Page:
Limiting the Rights of Trust Beneficiaries with a “Spendthrift” Clause
People who have accumulated wealth during their lifetime often want to pass it on to their children or grandchildren, but are afraid the inheritance will be quickly squandered. A “spendthrift trust” may help protect a beneficiary’s inheritance.
A trust can be a legally-recognized entity with a separate existence, into which people transfer all or a portion of their assets. It is usually created by a trust “instrument” or “agreement,” which sets forth the procedures for dealing with the trust and its assets and how such assets will be managed and distributed, both during the lifetime of the person establishing the trust (the “trustor”) and after the death of the trustor.
Some trust beneficiaries are incapable of managing large sums of money. A “spendthrift” is one who is wasteful and foolish, especially when managing financial affairs. A common way of dealing with a spendthrift beneficiary is to put a “spendthrift” or “anti-alienation” clause in the trust instrument.
“Spendthrift” or “Anti-Alienation” Clauses
Courts generally agree that the person who establishes a trust has the ability to impose restrictions on distributions from the trust, provided such restrictions do not violate the law. Spendthrift clauses take many forms, but they basically accomplish the following:
- Creditors of the spendthrift beneficiary are unable to directly attach the assets of the trust or force the trustee to make payment directly to the creditor; the creditor must wait until the trustee distributes a payment or trust assets to the beneficiary and then pursue collection.
- The beneficiary is usually not allowed to sell, assign or transfer the beneficiary’s interest in the trust.
- The trustee may be given the power to refuse to distribute assets or the beneficiary may forfeit his interest in the trust if the beneficiary violates the spendthrift clause by attempting to sell, assign or transfer his interest in the trust, or files for bankruptcy.
Enforcement of Spendthrift Clauses
Spendthrift clauses are generally recognized by most states. However, most states will not allow spendthrift protection in a “self-settled” trust, i.e. when someone transfers assets to a trust and retains the right to the use and enjoyment of such assets, or to receive distributions from the trust. A Uniform Trust Code was completed by the Uniform Law Commission in 2000 to provide a comprehensive model for state trust law (Model Code). Although it has been adopted by only a few states, many others are considering adoption of the Model Code.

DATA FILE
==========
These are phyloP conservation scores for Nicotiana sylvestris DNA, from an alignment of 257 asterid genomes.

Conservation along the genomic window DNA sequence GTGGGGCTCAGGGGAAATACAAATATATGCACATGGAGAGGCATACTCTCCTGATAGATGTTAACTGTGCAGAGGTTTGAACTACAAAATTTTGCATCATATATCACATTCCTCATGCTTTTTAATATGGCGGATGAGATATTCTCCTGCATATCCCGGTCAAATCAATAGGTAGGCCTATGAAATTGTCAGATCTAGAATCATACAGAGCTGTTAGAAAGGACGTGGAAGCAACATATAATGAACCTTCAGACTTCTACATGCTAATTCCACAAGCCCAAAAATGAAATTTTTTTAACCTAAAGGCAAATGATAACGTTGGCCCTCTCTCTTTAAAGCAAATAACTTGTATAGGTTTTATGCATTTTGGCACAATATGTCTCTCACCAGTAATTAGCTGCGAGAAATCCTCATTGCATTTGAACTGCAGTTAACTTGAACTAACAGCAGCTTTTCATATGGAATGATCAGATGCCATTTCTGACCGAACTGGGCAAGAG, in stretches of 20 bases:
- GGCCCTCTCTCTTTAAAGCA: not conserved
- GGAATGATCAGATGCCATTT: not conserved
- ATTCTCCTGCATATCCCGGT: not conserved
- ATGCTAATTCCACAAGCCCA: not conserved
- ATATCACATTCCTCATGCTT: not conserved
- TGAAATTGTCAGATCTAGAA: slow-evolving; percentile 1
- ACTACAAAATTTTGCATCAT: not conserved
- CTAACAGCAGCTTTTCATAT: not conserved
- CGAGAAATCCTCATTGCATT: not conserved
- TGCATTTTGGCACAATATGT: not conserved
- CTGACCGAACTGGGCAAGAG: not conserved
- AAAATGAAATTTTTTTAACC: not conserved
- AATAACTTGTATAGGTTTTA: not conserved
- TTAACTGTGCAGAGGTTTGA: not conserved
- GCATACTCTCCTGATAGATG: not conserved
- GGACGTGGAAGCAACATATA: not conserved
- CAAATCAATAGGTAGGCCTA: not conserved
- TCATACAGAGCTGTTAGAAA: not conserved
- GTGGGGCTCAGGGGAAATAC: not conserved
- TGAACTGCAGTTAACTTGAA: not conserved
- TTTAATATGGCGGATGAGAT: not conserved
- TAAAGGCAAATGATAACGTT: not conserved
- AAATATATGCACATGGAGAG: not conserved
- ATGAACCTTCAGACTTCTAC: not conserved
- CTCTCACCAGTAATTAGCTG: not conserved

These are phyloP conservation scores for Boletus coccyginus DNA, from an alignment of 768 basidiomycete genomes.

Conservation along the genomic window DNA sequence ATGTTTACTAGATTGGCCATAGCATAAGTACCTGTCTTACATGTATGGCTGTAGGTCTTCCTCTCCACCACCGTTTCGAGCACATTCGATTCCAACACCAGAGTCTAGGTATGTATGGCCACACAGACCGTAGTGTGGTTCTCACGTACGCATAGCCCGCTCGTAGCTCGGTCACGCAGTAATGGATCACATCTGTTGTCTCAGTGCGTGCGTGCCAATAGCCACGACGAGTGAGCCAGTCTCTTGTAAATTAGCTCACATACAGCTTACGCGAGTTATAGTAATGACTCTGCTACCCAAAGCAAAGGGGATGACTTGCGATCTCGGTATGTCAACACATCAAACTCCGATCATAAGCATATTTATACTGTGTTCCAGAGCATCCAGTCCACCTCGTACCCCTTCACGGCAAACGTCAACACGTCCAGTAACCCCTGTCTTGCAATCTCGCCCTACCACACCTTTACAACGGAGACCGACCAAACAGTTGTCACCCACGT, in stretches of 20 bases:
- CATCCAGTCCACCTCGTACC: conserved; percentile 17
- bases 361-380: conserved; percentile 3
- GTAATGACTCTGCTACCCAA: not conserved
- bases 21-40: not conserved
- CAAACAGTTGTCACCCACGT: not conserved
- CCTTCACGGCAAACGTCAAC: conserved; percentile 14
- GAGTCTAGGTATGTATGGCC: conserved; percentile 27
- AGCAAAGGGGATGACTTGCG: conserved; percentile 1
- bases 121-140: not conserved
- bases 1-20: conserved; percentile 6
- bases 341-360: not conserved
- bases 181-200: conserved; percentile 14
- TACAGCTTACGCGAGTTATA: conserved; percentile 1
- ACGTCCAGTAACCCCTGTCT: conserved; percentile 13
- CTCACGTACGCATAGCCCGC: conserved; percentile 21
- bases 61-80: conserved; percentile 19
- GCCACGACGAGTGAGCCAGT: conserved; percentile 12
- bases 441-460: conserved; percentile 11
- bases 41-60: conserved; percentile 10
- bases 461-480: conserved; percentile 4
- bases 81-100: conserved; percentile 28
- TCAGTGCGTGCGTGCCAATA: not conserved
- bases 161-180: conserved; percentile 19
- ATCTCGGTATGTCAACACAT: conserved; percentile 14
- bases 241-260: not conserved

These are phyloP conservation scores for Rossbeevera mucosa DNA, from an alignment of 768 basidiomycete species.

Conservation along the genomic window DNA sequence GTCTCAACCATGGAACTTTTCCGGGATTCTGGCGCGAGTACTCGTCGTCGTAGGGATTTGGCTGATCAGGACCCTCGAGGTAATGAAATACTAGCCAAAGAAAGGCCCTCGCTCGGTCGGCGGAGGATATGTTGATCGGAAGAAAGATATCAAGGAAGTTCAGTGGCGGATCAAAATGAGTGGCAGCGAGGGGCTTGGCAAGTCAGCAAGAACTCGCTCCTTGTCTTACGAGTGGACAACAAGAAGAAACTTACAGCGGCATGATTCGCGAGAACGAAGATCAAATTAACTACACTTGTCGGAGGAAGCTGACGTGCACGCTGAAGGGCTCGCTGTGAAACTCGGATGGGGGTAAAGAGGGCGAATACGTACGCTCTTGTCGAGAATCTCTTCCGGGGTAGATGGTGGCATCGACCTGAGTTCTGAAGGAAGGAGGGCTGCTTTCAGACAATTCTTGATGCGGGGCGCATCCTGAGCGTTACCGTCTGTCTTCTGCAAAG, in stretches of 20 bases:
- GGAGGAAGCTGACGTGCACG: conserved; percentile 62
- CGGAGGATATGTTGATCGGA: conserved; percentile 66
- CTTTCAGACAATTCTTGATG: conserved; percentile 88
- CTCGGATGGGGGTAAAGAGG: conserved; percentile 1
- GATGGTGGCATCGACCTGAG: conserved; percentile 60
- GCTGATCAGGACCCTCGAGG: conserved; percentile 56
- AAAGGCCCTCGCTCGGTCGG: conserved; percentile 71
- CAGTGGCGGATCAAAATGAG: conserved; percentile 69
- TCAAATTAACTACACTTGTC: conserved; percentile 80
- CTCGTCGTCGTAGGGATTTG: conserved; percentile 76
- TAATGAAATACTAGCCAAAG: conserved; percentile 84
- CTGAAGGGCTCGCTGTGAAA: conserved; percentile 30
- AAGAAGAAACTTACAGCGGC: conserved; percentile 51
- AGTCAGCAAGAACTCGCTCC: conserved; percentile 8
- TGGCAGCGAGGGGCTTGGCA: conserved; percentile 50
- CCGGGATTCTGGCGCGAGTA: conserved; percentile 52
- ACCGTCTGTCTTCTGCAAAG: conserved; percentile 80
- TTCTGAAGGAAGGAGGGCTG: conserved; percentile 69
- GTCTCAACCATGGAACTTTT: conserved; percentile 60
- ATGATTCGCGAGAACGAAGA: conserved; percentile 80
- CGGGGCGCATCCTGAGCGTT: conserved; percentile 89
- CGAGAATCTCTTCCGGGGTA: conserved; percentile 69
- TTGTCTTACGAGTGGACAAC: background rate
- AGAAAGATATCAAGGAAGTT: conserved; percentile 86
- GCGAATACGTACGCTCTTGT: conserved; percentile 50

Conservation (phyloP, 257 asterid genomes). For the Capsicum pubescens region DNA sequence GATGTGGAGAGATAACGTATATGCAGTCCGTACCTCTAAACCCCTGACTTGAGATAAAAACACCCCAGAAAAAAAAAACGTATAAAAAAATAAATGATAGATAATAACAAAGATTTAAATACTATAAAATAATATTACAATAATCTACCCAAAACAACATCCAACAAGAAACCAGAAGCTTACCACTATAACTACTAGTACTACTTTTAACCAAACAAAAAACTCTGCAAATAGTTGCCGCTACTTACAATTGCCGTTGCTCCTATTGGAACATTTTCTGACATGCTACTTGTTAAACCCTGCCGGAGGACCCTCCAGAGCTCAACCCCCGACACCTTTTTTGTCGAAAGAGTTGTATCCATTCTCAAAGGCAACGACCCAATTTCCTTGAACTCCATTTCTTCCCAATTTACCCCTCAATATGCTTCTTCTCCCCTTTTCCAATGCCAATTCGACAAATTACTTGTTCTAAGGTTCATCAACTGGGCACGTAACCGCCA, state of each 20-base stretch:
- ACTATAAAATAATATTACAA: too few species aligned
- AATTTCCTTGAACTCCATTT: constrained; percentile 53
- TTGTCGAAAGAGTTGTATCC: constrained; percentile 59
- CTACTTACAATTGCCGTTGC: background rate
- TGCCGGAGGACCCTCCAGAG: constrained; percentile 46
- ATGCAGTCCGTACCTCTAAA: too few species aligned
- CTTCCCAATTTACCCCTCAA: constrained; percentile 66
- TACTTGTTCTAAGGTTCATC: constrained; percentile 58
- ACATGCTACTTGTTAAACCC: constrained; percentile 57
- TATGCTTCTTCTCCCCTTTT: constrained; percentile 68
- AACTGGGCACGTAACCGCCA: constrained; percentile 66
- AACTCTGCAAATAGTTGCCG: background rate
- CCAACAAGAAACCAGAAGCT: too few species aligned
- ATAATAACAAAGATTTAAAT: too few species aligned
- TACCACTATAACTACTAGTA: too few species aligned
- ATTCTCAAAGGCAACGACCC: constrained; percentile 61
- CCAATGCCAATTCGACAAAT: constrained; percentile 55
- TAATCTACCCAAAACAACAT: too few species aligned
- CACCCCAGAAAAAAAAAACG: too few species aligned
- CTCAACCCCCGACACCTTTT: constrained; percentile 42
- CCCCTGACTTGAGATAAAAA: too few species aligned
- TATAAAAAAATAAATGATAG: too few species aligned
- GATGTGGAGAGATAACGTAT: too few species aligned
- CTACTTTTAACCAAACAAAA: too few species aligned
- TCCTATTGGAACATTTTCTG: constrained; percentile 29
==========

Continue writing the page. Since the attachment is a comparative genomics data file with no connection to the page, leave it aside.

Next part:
The Model Code states that a spendthrift clause is valid only if it restricts both “voluntary” and “involuntary” transfers by a beneficiary, i.e. a trust cannot allow a beneficiary to sell his expected interest, while preventing creditors from reaching the beneficiary’s interest. The Model Code states such clauses are enforceable, but not against:
- A judgment or court order for support or maintenance of a child, spouse, or former spouse;
- A creditor who has provided services for the protection of the beneficiary’s interest in the trust, such as an attorney; and
- A claim by a state or federal government, such as for non-payment of taxes, to the extent allowed under state or federal law.
Protection in Bankruptcy
A person filing for bankruptcy must generally reveal all assets to the court; such assets may be used to pay the claims of creditors. However, a beneficiary’s interest in a trust with a spendthrift clause may be exempt from consideration as an asset of the bankruptcy estate, as long as the spendthrift clause is valid under applicable state law and the beneficiary does not have immediate entitlement to it.
For example, Aunt Flo left a large bequest in her trust to her niece, Mary. Before Mary is entitled to receive her share of the trust, she spends herself deep into debt and files for bankruptcy. Aunt Flo’s trust contains a spendthrift clause stipulating that Mary’s share of the trust cannot be used to pay her creditors. If the spendthrift clause is enforceable under applicable law, Mary’s share of the trust may not be part of her bankruptcy assets and therefore may not be used to satisfy Mary’s present debts.